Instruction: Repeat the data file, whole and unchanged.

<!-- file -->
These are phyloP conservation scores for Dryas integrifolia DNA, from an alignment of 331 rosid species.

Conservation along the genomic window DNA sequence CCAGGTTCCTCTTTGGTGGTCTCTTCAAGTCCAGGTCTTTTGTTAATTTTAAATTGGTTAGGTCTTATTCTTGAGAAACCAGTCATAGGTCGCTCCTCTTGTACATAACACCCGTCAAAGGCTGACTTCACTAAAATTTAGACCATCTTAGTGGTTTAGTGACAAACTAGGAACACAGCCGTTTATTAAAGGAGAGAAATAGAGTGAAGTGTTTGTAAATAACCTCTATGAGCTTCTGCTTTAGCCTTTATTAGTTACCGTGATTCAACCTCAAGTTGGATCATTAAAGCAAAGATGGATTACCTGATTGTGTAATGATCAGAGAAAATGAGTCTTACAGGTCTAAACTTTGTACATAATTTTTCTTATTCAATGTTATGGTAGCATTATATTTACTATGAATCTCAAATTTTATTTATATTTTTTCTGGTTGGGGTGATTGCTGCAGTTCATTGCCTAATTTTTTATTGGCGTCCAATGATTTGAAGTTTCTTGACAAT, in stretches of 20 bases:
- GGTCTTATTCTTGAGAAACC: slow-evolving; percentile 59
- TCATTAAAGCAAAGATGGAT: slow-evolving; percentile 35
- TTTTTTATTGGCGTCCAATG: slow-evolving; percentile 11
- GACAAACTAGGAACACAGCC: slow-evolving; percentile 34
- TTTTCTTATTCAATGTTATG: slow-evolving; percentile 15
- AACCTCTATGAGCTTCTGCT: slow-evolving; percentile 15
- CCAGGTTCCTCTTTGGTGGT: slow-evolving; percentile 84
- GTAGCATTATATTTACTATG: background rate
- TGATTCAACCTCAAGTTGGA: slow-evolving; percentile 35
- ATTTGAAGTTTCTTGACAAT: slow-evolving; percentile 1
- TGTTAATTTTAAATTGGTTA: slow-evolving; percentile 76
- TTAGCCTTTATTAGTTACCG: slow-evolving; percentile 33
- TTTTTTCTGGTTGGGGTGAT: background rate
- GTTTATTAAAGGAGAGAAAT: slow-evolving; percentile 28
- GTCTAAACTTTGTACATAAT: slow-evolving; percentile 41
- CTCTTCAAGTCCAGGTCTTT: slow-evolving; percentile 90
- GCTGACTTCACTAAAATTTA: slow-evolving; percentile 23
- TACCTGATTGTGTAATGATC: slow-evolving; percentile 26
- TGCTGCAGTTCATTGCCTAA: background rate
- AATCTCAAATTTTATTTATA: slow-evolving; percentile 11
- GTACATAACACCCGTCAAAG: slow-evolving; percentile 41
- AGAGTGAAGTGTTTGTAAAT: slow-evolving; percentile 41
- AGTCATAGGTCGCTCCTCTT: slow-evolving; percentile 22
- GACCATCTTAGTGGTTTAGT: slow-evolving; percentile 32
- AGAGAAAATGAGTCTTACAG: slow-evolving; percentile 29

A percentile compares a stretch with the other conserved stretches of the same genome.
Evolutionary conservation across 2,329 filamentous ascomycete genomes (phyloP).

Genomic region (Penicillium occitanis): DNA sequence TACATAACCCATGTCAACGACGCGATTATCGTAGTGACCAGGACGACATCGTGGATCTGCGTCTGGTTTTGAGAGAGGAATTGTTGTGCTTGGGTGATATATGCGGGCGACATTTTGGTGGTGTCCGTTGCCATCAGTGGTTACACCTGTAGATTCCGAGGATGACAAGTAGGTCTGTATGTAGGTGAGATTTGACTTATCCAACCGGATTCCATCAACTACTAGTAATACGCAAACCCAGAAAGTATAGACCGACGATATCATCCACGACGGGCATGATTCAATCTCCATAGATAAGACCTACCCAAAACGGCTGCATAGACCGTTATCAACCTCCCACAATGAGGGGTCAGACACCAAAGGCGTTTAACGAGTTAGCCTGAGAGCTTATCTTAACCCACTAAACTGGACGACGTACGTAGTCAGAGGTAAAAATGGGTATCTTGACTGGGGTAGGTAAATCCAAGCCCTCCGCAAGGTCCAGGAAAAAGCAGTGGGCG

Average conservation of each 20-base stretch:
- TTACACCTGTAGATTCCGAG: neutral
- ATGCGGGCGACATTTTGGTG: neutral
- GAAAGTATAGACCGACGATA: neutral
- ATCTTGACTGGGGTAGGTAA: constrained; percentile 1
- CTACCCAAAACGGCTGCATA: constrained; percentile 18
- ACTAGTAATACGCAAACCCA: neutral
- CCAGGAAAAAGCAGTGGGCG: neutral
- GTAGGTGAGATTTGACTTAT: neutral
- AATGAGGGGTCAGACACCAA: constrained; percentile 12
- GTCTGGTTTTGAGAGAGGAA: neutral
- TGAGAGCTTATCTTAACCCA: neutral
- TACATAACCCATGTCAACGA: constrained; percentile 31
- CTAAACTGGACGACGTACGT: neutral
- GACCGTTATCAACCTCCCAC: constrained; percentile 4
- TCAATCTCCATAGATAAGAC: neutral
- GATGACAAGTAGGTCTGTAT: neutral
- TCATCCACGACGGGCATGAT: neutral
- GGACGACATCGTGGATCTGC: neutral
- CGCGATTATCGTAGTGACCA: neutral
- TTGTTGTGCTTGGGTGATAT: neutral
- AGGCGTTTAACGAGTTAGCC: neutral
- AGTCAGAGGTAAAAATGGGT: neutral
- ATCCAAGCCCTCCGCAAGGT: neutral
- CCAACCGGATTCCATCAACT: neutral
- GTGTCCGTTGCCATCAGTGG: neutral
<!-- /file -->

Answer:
These are phyloP conservation scores for Dryas integrifolia DNA, from an alignment of 331 rosid species.

Conservation along the genomic window DNA sequence CCAGGTTCCTCTTTGGTGGTCTCTTCAAGTCCAGGTCTTTTGTTAATTTTAAATTGGTTAGGTCTTATTCTTGAGAAACCAGTCATAGGTCGCTCCTCTTGTACATAACACCCGTCAAAGGCTGACTTCACTAAAATTTAGACCATCTTAGTGGTTTAGTGACAAACTAGGAACACAGCCGTTTATTAAAGGAGAGAAATAGAGTGAAGTGTTTGTAAATAACCTCTATGAGCTTCTGCTTTAGCCTTTATTAGTTACCGTGATTCAACCTCAAGTTGGATCATTAAAGCAAAGATGGATTACCTGATTGTGTAATGATCAGAGAAAATGAGTCTTACAGGTCTAAACTTTGTACATAATTTTTCTTATTCAATGTTATGGTAGCATTATATTTACTATGAATCTCAAATTTTATTTATATTTTTTCTGGTTGGGGTGATTGCTGCAGTTCATTGCCTAATTTTTTATTGGCGTCCAATGATTTGAAGTTTCTTGACAAT, in stretches of 20 bases:
- GGTCTTATTCTTGAGAAACC: slow-evolving; percentile 59
- TCATTAAAGCAAAGATGGAT: slow-evolving; percentile 35
- TTTTTTATTGGCGTCCAATG: slow-evolving; percentile 11
- GACAAACTAGGAACACAGCC: slow-evolving; percentile 34
- TTTTCTTATTCAATGTTATG: slow-evolving; percentile 15
- AACCTCTATGAGCTTCTGCT: slow-evolving; percentile 15
- CCAGGTTCCTCTTTGGTGGT: slow-evolving; percentile 84
- GTAGCATTATATTTACTATG: background rate
- TGATTCAACCTCAAGTTGGA: slow-evolving; percentile 35
- ATTTGAAGTTTCTTGACAAT: slow-evolving; percentile 1
- TGTTAATTTTAAATTGGTTA: slow-evolving; percentile 76
- TTAGCCTTTATTAGTTACCG: slow-evolving; percentile 33
- TTTTTTCTGGTTGGGGTGAT: background rate
- GTTTATTAAAGGAGAGAAAT: slow-evolving; percentile 28
- GTCTAAACTTTGTACATAAT: slow-evolving; percentile 41
- CTCTTCAAGTCCAGGTCTTT: slow-evolving; percentile 90
- GCTGACTTCACTAAAATTTA: slow-evolving; percentile 23
- TACCTGATTGTGTAATGATC: slow-evolving; percentile 26
- TGCTGCAGTTCATTGCCTAA: background rate
- AATCTCAAATTTTATTTATA: slow-evolving; percentile 11
- GTACATAACACCCGTCAAAG: slow-evolving; percentile 41
- AGAGTGAAGTGTTTGTAAAT: slow-evolving; percentile 41
- AGTCATAGGTCGCTCCTCTT: slow-evolving; percentile 22
- GACCATCTTAGTGGTTTAGT: slow-evolving; percentile 32
- AGAGAAAATGAGTCTTACAG: slow-evolving; percentile 29

A percentile compares a stretch with the other conserved stretches of the same genome.
Evolutionary conservation across 2,329 filamentous ascomycete genomes (phyloP).

Genomic region (Penicillium occitanis): DNA sequence TACATAACCCATGTCAACGACGCGATTATCGTAGTGACCAGGACGACATCGTGGATCTGCGTCTGGTTTTGAGAGAGGAATTGTTGTGCTTGGGTGATATATGCGGGCGACATTTTGGTGGTGTCCGTTGCCATCAGTGGTTACACCTGTAGATTCCGAGGATGACAAGTAGGTCTGTATGTAGGTGAGATTTGACTTATCCAACCGGATTCCATCAACTACTAGTAATACGCAAACCCAGAAAGTATAGACCGACGATATCATCCACGACGGGCATGATTCAATCTCCATAGATAAGACCTACCCAAAACGGCTGCATAGACCGTTATCAACCTCCCACAATGAGGGGTCAGACACCAAAGGCGTTTAACGAGTTAGCCTGAGAGCTTATCTTAACCCACTAAACTGGACGACGTACGTAGTCAGAGGTAAAAATGGGTATCTTGACTGGGGTAGGTAAATCCAAGCCCTCCGCAAGGTCCAGGAAAAAGCAGTGGGCG

Average conservation of each 20-base stretch:
- TTACACCTGTAGATTCCGAG: neutral
- ATGCGGGCGACATTTTGGTG: neutral
- GAAAGTATAGACCGACGATA: neutral
- ATCTTGACTGGGGTAGGTAA: constrained; percentile 1
- CTACCCAAAACGGCTGCATA: constrained; percentile 18
- ACTAGTAATACGCAAACCCA: neutral
- CCAGGAAAAAGCAGTGGGCG: neutral
- GTAGGTGAGATTTGACTTAT: neutral
- AATGAGGGGTCAGACACCAA: constrained; percentile 12
- GTCTGGTTTTGAGAGAGGAA: neutral
- TGAGAGCTTATCTTAACCCA: neutral
- TACATAACCCATGTCAACGA: constrained; percentile 31
- CTAAACTGGACGACGTACGT: neutral
- GACCGTTATCAACCTCCCAC: constrained; percentile 4
- TCAATCTCCATAGATAAGAC: neutral
- GATGACAAGTAGGTCTGTAT: neutral
- TCATCCACGACGGGCATGAT: neutral
- GGACGACATCGTGGATCTGC: neutral
- CGCGATTATCGTAGTGACCA: neutral
- TTGTTGTGCTTGGGTGATAT: neutral
- AGGCGTTTAACGAGTTAGCC: neutral
- AGTCAGAGGTAAAAATGGGT: neutral
- ATCCAAGCCCTCCGCAAGGT: neutral
- CCAACCGGATTCCATCAACT: neutral
- GTGTCCGTTGCCATCAGTGG: neutral